The first board I made for this assignment followed closely the version created by Loes Bogers(Fab Academy '2015)
I was very proud of the look of this board. Cleanest yet. But... I messed up the resistors. I had to desolder and change them for the right ones. In doing this, I burnt some traces and had to get creative using a 0 ohm jumper. This is what the final board looked liked.
Not only did I accidentally put the wrong resistors on, I put a 100 ohm resistor for the LED, thinking it was a blue LED. The LED is an orange one and actually requires 150 ohm or higher resistor.
Ohm's Law: V = I x R /// V / I = R
Blue LED - SMD 1206
---> Part number: 160-1889-1-ND
---> ATTiny pin = 5v
---> V needed for LED = 3.3v
---> V drop = 1.7
---> 1.7 / 0.02a = 85 ohm
The board is sending 5v out of PA7 / pin 6 of the ATTiny that the LED is connected to. The LED needs 3.3v. We need to loose 1.7v at 20ma to protect the LED. This means we need a minimum of an 85ohm resistor coming from the pin of the ATTiny44 to the LED. We can round up to use a 100 ohm resistor. In this first board, I accidentally used an orange LED. The requirements for the orange LED are as follows:
Orange LED - SMD 1206
---> Part number: 160-1403-1-ND
---> ATTiny pin = 5v
---> V needed for LED = 2v
---> V drop = 3
---> 3 / 0.02a = 150ohm
My board only has an 100ohm resistor for the orange LED that was put on it by mistake. It works fine but the LED will eventually wear down. It should be changed to a higher resitance or add another 100 ohm resistor.
Working with Eagle has been a lot of fun. I don't know if I will ever need to use more than just a fraction of what it can actually do. I have found that there are only a few basic features that I need to design the boards I have been making.
In the schematic view here are the tools I have been using most:
---> Adding components - use this to add the elements that you need from the Fab Lab Eagle Library. I learned how to do that by following the Fab Academy tutorialHERE.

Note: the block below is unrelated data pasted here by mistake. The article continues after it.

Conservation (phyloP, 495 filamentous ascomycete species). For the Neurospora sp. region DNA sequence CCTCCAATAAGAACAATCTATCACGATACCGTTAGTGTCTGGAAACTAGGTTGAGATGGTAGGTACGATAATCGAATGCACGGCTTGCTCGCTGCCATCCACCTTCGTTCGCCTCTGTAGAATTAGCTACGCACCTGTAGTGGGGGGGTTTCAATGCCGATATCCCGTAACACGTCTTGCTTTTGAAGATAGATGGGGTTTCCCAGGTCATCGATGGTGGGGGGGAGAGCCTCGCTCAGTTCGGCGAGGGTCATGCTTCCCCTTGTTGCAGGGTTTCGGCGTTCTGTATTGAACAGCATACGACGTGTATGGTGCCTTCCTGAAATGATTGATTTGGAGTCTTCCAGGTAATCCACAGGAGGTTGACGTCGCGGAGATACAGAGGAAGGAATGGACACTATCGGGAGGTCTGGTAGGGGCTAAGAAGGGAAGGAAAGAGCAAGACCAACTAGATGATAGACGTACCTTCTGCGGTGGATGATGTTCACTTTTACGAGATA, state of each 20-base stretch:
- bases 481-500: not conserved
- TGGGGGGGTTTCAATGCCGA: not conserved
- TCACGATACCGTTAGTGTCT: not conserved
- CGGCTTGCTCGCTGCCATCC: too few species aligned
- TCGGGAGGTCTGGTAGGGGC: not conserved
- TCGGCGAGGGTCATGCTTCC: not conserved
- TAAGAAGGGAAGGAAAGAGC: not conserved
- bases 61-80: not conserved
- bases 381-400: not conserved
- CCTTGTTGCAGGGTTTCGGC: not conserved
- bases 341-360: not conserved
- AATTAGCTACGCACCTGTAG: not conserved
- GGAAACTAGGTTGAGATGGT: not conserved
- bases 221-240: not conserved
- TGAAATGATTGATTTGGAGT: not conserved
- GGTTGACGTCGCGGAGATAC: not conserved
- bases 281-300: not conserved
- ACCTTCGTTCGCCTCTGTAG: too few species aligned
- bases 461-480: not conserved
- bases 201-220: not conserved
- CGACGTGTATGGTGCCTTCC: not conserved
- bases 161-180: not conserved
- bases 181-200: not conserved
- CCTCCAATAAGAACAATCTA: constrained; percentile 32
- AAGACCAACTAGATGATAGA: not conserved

---> Naming parts - in the schematic view you need to name the parts that you add. If not, you will have generic names that are impossible to keep track of. This step is done once they have been labeled with the label tool.
---> Adding values - it is also important to lable the values of your components. Especially resistors and capacitors.
---> Adding nets - the net tool is bsically how you wire your board. You add nets between the components or between the component and your label. This is how you know how to connect everything once you get to the board view---> Labeling parts - the label tool is one of the most important. You can identify what the different pins are and where you nets are connected to. You need to name your labels once they are done.
The finished schematic for this board looked like this:
Designing a board in Eagle is kind of like working on a puzzle. There are limitations to what you can do and you have to work around them. Like in the schematic view, there were only a handful of tools I actually used for this project.
---> Rotate - you end up rotating your parts to find best way to design your traces.
---> Drawing traces - the trace tool is at the heart of this process. I tried autotracing and hated it. I prefer manually tracing them.
---> Ripup - the ripup tool is essentially an eraser for your traces. If you need to start your board over you can type RIPUP ; in the command bar.
---> Vias - I never used vias but if you use them it certainly can help your layout.
---> Holes - you can drill holes in your board. I use this later on in Fab Academy to mark where I want to make to pass wires in my final project.
---> Ratsnest - the ratsnest tool is useful to clean up your board as you move items around. It will direct you to the closest GND or VCC and help you visualize when your parts are properly connected using airwires.
When using the traces tool you have options to help control how it behaves. I would often change the way the traces behaves by adjust the angle that it prefers. By far, the most important element here is to set your trace width. I found 0.016" to be the best. It matches size of the milling bits I use. When setting the other design rules by selecting the DRC tool in the Tools menu, I set anything that has to do with basic spacing of the traces to 16 mil. This seemed to work out nicely.
The last step is to export the board as an image. As was done in the Electronics Production week, I selected only the top traces in the layers menu, then exported it as an image with the following settings:
---> 500 dpi
---> full area